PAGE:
Another example of exhibition design informed by the blind experience is the National Gallery Prague’s 2018 Touching Masterpieces exhibition. For Touching Masterpieces, Geometry Prague and NeuroDigital partnered with the museum and the Leontinka Foundation for the blind and visually impaired to transform its best-known sculptures into virtual objects that could be felt through haptic glove technology. When visitors wore them, the gloves vibrated and gave feedback to mimic what it might feel like to run your hands over the artworks. While the project was specifically designed to give blind individuals the most accurate representation of the 3D objects as possible, it created a fuller experience for all visitors, giving them access to a sensory experience they would not otherwise have. As one participant in the exhibition put it in a video published by Geometry Prague:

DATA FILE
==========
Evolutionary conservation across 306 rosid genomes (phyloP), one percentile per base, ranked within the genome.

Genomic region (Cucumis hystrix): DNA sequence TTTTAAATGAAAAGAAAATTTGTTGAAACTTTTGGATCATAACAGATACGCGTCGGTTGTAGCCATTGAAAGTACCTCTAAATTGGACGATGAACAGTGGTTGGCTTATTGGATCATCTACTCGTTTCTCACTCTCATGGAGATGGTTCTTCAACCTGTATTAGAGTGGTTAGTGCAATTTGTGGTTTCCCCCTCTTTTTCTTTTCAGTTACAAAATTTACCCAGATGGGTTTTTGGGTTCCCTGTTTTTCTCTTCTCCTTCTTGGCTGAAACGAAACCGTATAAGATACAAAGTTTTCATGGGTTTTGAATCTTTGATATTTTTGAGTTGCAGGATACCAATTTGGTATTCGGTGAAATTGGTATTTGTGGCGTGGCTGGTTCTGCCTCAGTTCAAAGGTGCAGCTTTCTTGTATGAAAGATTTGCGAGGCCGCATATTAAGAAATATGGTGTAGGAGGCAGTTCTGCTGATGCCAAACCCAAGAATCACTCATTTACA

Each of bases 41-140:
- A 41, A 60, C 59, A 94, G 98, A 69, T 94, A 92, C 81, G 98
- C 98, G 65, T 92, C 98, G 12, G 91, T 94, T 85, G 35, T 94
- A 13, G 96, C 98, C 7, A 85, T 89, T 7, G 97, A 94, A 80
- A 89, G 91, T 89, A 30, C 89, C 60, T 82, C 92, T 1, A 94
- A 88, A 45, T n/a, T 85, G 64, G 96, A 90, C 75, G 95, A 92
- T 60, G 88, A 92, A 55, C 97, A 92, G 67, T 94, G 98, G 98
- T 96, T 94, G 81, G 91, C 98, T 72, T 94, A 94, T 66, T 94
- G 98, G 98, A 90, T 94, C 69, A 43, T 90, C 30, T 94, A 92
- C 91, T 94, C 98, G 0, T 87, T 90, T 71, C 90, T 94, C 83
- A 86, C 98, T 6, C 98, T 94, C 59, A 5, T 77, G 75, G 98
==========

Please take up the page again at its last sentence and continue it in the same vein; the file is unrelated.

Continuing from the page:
“Art is not always explainable just by words. The element of touching it and feeling it is missing…reading about it is not the full experience. It shouldn’t be.”
Though this specific technology is not as easily applied to most two-dimensional artworks, there are similar technologies available for translating visual information into tactile equivalents. Likewise, while a virtual reality experience such as this one may not be realistic for every museum, lower-tech alternatives coupled with audio description might have a similar impact.
By acknowledging and embracing the blind perspective, museums and cultural institutions can move towards greater cultural inclusivity while also improving exhibition design and enjoyment for everyone. The case studies within this article use universal design, assistive technology, and virtual reality to create more well-rounded and multi-sensory experiences for all visitors. When design elements are developed to reach beyond sight alone, audiences have the opportunity to participate in more enhanced experiential learning. The experience of blindness can provide a unique and nuanced perspective to the museum environment, enhancing visitor engagement and allowing audiences to develop even deeper connections with the objects and stories found within our exhibition spaces.